Touch loves to hold hands because she always fits.



Touch stays up nights and ponders jigsaw puzzles. She stumbles bleary eyed and gaping to breakfast, says, “May I fall into you?” Touch falls over and over, body a jerking pendulum.



Touch frowns lonely in a corner, does cats cradle until her fingers are raw. Singes them with matches and sucks the tips.



Sometimes we talk through a screen. I say “Don’t you want to come home?” Touch scrapes a fingernail down the screen. It bounces over each thin wire, a tiny drum roll.



At night, Touch batters herself against the windowpanes, seeking the moon relentless as a moth. Touch’s body is a shadow. Touch loses her shadow. Thin as cloth, she slaps herself at the moon.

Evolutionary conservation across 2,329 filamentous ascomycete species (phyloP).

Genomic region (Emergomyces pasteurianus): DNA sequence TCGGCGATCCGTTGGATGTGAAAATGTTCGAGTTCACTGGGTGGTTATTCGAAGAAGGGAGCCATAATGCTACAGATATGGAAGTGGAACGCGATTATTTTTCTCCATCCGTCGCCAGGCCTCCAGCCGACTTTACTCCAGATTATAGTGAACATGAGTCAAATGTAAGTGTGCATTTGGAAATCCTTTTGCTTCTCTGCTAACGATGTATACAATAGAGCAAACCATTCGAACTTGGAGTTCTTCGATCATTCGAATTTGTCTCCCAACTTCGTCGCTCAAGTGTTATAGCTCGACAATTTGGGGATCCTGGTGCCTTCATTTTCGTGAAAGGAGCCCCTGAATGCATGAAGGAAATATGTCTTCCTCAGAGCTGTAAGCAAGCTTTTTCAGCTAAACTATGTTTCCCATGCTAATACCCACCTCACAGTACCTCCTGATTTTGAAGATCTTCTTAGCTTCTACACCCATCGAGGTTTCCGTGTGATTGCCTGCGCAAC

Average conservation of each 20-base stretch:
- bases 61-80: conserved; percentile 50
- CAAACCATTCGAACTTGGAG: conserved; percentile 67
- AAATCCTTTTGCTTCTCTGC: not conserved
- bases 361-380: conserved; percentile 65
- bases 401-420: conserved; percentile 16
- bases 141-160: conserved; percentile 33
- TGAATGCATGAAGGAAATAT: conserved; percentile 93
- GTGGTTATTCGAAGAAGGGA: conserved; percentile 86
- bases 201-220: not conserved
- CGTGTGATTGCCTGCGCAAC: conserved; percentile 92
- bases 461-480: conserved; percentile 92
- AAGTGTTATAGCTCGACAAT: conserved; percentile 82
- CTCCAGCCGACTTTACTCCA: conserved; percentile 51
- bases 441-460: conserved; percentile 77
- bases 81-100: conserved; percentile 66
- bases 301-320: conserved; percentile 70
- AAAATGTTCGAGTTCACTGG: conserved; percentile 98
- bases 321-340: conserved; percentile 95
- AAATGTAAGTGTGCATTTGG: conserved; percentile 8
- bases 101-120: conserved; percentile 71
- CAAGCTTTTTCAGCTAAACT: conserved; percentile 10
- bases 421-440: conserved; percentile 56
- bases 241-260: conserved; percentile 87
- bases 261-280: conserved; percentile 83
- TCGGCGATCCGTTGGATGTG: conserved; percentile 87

Touch runs through thorns until all her clothes and then her skin snag and unravel. Touch is an orange peel pulled in one piece. She sinks empty to the ground.



But Touch fears ovens and sunburn, sandpaper, lobsters that blush red in simmering water. I make tea while Touch cowers in the corner of the kitchen, away from steam, counts each speck of dust below the stove.



With her skin unraveled, Touch finds she can see all her nerves. They stand on end, small and pink, a forest of anemones. She conducts them, and they sway left, right.


Touch makes a volcano from baking soda and white wine vinegar. “Look at that,” says Touch, “how something so little can explode.”